An inmate on a forest work crew was electrocuted while using a chainsaw to cut into a tree that had fallen onto an 115,000-volt power transmission line. The worker died from electrocution at the scene.
A fire fighter/paramedic worked a 24-hour shift and responded to five calls. He then exercised for about 1 hour in the fire station’s gym. Soon after, he collapsed and was found unresponsive by crewmembers. He was transported to a hospital and was pronounced dead.
A volunteer fire fighter was dispatched to an unattended trash fire. He assisted in advancing the hose line and extinguishing the fire. He then complained of chest pain and was transported to a hospital. Approximately 14 weeks later, while still in the hospital, he died.
A career lieutenant arrived for duty at his fire station at 0600 hours. He exercised and ran outside. A crewmember arriving at the station at 0735 hours, found the lieutenant unresponsive. The lieutenant was pronounced dead at the scene.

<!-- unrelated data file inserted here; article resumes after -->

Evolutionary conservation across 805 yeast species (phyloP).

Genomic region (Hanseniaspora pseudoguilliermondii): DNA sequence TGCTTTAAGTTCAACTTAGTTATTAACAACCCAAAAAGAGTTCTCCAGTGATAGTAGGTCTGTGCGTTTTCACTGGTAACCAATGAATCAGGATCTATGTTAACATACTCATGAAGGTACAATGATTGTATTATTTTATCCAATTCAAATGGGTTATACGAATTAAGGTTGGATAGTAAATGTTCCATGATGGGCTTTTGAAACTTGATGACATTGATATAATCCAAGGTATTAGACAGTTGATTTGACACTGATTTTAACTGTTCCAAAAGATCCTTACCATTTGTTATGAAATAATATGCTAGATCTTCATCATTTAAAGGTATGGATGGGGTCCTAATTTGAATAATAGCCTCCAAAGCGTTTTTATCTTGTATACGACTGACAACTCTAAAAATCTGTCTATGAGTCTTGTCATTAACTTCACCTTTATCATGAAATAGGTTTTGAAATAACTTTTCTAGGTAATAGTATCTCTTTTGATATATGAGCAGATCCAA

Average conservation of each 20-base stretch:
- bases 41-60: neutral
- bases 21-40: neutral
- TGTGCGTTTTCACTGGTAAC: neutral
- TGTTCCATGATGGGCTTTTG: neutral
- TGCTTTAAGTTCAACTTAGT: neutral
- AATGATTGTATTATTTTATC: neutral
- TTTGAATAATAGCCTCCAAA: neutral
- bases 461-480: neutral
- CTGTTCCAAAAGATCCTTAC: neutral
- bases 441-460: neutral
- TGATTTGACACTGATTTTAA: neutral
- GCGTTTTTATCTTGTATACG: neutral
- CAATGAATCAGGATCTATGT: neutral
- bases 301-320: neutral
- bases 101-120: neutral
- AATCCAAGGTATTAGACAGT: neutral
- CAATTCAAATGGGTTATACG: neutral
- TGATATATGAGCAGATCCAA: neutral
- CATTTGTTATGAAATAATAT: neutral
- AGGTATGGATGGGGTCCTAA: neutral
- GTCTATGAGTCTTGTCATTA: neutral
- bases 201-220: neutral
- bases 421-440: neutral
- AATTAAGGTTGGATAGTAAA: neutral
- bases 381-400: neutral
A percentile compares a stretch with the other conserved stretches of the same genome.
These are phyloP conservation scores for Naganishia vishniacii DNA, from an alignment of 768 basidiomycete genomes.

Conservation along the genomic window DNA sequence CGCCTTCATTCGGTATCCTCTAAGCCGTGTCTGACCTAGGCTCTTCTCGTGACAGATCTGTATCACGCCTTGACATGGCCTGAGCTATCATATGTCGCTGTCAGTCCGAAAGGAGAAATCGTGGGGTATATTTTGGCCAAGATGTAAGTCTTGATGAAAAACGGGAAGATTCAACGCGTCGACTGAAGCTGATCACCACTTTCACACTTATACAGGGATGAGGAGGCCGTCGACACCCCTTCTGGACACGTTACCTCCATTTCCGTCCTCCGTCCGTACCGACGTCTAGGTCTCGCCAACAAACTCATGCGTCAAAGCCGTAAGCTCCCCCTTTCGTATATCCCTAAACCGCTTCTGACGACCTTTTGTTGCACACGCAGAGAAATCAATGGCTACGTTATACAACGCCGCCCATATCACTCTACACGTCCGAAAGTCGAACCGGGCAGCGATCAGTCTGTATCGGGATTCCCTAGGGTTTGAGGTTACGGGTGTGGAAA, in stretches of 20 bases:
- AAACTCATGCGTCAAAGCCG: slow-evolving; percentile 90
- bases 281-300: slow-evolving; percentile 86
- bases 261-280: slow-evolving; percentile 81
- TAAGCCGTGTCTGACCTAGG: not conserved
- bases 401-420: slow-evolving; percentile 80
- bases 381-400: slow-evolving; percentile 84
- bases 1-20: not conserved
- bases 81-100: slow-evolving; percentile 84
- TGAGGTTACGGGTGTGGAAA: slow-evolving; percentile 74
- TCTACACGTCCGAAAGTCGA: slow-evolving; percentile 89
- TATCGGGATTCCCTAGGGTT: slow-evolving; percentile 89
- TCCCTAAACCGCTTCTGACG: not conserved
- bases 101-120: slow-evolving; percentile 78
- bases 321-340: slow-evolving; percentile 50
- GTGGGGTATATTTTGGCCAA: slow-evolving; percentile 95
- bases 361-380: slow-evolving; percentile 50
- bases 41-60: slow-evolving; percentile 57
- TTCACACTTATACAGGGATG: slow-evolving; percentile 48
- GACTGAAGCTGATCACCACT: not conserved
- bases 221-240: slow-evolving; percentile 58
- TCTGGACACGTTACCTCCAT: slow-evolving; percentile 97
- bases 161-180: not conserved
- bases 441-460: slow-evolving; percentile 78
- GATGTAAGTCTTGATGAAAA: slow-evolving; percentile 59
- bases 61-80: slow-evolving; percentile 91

Noise Recommendations Provided to a Gray and Ductile Foundry
Finding that employees we monitored had noise exposures greater than noise exposure limits, and most noise exposures were greater than 100 decibels, A-weighted, HHE Program investigators recommended improving acoustic barriers and treatments, maintaining equipment to eliminate rattling from loose parts, and ensuring employees wear their hearing protection properly. For more information click here.
Evaluation of Noise Exposures During Total Knee Replacement Surgeries
HHE Program investigators found one surgeon’s noise exposure exceeded the NIOSH REL, but all other surgical staff were below noise exposure limits. We estimated that surgeons could be overexposed to noise depending on the noise level during surgeries and length and number of surgeries in a work shift. We recommended including orthopedic surgeons in a hearing loss prevention program, using quieter surgical tools, and providing hearing protection. For more information click here.
- Program Performance One Pagers
- Musculoskeletal Health Program
- National Center for Productive Aging and Work
- Immune, Infectious, and Dermal Disease Program
- Prevention through Design Program
- Manufacturing Program
- Center for Maritime Safety and Health Studies
- Agriculture, Forestry and Fishing Program
- Public Safety Program
- Nanotechnology Research Center